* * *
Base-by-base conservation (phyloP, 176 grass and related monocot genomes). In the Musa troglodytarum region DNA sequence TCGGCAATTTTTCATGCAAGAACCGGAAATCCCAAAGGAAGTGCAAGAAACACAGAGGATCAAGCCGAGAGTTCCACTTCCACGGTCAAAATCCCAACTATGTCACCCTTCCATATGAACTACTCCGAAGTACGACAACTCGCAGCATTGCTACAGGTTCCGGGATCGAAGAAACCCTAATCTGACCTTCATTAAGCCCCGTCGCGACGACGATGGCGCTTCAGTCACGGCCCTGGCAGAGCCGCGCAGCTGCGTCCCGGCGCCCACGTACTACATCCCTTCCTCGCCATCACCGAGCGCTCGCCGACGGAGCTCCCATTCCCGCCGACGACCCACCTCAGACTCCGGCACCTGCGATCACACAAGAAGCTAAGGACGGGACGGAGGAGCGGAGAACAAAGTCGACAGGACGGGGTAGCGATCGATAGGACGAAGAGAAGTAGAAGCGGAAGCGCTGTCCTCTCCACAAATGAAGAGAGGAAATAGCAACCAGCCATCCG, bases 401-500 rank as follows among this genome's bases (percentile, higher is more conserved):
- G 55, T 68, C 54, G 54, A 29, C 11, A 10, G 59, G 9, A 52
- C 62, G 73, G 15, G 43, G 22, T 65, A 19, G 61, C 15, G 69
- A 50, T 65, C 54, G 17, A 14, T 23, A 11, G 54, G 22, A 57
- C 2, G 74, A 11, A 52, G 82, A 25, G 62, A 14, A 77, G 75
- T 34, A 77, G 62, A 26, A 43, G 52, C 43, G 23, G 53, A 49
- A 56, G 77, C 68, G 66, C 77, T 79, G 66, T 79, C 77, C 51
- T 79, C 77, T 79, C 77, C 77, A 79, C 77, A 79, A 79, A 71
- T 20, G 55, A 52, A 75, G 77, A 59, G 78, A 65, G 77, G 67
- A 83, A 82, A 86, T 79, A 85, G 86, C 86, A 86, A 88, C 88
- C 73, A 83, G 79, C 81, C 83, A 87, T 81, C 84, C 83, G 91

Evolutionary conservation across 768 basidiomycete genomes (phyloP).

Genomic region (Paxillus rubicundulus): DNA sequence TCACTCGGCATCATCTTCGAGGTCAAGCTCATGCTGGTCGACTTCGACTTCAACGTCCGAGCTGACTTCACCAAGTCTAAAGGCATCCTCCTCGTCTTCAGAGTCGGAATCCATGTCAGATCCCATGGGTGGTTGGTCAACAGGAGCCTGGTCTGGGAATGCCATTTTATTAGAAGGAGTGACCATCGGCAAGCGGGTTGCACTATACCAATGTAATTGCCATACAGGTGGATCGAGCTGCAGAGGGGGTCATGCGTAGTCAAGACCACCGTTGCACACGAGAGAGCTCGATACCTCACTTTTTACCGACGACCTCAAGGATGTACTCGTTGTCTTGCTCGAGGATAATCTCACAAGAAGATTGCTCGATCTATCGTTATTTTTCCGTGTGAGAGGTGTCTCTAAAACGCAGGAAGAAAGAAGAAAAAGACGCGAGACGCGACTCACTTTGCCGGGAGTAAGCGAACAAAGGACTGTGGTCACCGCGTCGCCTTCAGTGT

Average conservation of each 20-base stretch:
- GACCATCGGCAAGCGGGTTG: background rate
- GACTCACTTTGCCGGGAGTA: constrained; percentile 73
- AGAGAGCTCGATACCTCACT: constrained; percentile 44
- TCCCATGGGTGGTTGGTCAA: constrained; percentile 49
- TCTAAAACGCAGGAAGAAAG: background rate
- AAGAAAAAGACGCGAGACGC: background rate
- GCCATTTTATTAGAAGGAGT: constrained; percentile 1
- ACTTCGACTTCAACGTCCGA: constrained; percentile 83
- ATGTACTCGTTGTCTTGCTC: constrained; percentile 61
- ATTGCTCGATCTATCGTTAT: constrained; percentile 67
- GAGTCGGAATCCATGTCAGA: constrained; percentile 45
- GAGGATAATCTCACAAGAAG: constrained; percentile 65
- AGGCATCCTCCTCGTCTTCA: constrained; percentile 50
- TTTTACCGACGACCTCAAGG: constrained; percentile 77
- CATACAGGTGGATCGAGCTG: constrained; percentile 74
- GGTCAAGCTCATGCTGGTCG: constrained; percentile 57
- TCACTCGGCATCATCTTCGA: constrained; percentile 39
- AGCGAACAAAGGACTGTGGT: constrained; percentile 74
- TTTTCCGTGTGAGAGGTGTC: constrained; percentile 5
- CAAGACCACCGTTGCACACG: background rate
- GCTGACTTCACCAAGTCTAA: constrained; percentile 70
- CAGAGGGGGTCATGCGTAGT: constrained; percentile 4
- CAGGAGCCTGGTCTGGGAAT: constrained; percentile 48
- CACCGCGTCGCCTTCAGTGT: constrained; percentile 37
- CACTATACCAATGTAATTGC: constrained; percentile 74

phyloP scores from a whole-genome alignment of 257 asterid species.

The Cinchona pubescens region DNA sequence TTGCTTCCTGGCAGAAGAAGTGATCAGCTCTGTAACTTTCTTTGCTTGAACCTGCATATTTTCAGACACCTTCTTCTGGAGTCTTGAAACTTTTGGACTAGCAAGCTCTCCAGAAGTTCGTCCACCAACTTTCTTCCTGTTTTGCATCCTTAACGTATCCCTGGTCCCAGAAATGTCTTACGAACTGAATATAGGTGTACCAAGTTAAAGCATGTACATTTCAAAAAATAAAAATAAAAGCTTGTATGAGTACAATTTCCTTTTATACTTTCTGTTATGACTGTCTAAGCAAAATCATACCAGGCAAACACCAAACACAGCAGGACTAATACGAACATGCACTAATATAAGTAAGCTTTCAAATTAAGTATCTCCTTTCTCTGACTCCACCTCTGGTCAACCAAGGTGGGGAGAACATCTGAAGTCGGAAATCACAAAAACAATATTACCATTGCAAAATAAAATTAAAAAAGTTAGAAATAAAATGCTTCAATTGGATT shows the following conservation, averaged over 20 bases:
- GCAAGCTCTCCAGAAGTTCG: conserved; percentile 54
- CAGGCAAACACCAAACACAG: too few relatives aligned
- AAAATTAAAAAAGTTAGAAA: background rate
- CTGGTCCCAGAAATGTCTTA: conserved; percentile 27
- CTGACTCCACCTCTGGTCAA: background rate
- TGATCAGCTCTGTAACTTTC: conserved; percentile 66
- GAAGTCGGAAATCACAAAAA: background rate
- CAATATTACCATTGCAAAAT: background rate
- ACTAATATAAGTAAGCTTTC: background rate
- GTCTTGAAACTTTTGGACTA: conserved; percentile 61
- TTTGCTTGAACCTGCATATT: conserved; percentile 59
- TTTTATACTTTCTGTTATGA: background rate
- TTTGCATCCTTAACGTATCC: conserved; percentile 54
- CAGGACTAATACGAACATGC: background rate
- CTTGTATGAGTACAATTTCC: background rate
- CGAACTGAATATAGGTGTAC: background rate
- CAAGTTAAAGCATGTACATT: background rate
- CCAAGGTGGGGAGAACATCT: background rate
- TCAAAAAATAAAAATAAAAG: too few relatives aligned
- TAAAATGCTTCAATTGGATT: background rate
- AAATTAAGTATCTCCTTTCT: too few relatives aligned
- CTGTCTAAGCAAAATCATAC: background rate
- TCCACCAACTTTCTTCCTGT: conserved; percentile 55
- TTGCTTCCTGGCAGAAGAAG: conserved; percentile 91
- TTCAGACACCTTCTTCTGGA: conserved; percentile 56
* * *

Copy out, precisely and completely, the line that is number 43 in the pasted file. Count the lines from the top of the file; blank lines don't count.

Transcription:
- CAGGCAAACACCAAACACAG: too few relatives aligned